It seems that one industry that has become highly defensive in recent times is the pet industry. It would appear that no matter how hard the economic situation has become, pets still get care and attention from their owners.
In addition, pets require almost constant medical attention as this guidance from the Royal Society for the Protection of Animals in the UK shows:
When puppies and kittens are born they are usually protected from infections by their mother's milk, providing she has been regularly vaccinated. However, this protection only lasts a few weeks so they need regular vaccinations from an early age.
Puppies are typically vaccinated at eight and 10 weeks, kittens at nine and 12 weeks, with an initial course of two injections. Your young pet should then be given a booster 12 months after their first vaccination.
Pet treatments are needed So, like the market for human pharmaceuticals, pet treatments are in demand. In addition, demand for animal pharmaceuticals is not limited to dogs and cats. Zoetis , which was recently spun off from parent Pfizer, develops and produces animal health medicines and vaccines for livestock around the world. A more defensive play than a company that just supplies the pet market, Zoetis is experiencing near record demand for its products as beef and pork consumption rises in China and the African continent starts to develop -- there are now several large multi-national farming conglomerates operating on the African continent. Currently, Zoetis is only generating 2% of its revenue in China, but this figure should be set to rise dramatically in the near term.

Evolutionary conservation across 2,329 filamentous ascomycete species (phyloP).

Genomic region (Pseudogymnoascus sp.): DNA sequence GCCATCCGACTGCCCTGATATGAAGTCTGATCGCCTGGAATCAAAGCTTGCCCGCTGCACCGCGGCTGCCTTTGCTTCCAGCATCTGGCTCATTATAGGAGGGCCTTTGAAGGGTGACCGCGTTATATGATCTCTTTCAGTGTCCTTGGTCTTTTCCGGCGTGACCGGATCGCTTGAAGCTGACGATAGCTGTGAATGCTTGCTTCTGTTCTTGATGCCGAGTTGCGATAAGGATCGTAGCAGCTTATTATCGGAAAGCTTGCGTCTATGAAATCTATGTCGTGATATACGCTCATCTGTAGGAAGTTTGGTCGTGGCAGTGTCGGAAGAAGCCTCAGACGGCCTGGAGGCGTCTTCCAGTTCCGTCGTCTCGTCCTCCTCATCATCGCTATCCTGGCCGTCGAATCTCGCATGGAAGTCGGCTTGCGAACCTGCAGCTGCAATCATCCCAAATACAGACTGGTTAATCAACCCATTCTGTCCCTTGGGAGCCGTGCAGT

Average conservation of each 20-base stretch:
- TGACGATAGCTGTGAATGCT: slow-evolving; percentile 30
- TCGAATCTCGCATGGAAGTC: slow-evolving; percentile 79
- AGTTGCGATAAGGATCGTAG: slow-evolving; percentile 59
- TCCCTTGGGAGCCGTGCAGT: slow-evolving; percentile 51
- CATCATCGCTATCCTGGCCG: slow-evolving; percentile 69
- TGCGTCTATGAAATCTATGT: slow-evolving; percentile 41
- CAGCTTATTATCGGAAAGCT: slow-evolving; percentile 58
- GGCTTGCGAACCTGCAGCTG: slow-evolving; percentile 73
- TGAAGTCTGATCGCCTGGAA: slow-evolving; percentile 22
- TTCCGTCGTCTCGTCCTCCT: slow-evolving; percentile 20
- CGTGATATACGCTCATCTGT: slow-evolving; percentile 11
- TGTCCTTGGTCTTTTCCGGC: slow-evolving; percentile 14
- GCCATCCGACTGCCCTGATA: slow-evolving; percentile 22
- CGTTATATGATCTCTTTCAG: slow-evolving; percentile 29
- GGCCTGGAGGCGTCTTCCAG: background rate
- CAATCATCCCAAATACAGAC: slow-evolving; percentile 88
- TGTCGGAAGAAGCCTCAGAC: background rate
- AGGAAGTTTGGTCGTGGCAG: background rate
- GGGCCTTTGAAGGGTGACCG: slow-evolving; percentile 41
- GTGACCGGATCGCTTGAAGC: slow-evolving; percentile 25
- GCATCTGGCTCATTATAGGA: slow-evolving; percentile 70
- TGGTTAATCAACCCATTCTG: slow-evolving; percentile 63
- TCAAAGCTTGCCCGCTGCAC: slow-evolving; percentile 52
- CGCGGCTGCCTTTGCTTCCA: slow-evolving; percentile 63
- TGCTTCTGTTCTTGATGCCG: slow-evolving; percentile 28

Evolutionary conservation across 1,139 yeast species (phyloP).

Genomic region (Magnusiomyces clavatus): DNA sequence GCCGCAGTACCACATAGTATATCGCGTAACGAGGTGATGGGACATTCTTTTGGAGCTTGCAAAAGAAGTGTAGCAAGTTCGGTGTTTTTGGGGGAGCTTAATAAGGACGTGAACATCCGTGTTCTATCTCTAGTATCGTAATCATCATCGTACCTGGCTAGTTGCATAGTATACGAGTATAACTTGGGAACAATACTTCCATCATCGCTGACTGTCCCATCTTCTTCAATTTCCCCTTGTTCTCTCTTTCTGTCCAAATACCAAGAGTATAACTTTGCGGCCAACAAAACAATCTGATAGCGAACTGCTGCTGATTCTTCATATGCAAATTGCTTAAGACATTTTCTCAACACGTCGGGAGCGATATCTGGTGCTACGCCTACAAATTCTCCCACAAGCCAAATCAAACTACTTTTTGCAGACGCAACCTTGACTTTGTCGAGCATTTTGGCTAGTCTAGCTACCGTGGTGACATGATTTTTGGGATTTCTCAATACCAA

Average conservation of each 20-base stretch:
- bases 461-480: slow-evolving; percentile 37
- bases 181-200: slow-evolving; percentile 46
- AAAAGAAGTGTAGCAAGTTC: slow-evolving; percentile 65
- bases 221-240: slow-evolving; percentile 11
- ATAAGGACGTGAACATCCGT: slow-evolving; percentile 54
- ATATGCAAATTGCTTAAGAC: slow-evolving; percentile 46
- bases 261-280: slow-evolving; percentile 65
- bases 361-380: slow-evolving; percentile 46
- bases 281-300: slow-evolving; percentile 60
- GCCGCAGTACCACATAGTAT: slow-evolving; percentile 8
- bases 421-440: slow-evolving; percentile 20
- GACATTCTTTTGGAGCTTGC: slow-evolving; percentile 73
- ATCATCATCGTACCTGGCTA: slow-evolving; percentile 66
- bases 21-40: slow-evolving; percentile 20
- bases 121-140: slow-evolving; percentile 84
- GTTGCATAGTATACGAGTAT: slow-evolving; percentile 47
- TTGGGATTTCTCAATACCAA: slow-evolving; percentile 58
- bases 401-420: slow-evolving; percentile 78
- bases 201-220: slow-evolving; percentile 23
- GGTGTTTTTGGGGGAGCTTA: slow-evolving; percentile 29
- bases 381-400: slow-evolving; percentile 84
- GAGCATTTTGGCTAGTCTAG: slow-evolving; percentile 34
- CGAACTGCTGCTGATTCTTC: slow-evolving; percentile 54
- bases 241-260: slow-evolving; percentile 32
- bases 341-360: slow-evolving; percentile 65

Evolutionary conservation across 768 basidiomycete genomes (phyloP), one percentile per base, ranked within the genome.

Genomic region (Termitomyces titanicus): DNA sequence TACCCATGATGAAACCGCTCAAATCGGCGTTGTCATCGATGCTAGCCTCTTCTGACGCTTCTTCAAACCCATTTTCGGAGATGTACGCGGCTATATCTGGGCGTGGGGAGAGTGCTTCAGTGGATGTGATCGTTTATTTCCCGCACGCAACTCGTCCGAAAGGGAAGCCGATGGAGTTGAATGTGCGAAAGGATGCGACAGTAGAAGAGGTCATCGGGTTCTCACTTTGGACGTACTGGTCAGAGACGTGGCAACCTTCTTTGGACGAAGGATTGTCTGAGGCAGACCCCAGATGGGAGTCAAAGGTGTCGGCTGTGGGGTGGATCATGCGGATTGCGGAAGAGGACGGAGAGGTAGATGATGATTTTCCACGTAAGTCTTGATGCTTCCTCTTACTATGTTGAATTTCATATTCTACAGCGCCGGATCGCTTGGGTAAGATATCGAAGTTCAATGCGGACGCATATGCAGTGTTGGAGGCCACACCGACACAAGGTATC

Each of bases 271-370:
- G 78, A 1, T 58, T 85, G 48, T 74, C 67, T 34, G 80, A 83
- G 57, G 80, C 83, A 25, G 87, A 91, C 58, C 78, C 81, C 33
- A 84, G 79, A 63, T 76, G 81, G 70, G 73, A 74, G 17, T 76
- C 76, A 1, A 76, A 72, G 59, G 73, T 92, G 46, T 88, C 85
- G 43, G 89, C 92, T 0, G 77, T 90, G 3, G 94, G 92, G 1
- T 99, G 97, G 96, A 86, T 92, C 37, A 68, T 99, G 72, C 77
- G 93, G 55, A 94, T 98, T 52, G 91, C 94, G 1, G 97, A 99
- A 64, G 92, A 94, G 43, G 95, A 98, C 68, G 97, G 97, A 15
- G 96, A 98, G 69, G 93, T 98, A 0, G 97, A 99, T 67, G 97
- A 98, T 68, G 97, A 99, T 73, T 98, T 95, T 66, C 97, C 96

Moreover, as this link shows, the number of animals around the world being farmed is going nowhere but skyward. It has become common practice for farmers to vaccinate their animals to stop the spread of disease, which can destroy hears and livelihoods.
Having said all of that, I believe that despite its defensive nature, Zoetis still looks expensive. Currently trading at 19.3 times forward earnings, the company looks overpriced when compared to competitors Pfizer, Sanofi, Merck, and Novartis, which all trade at average forward earnings multiples of 13.2.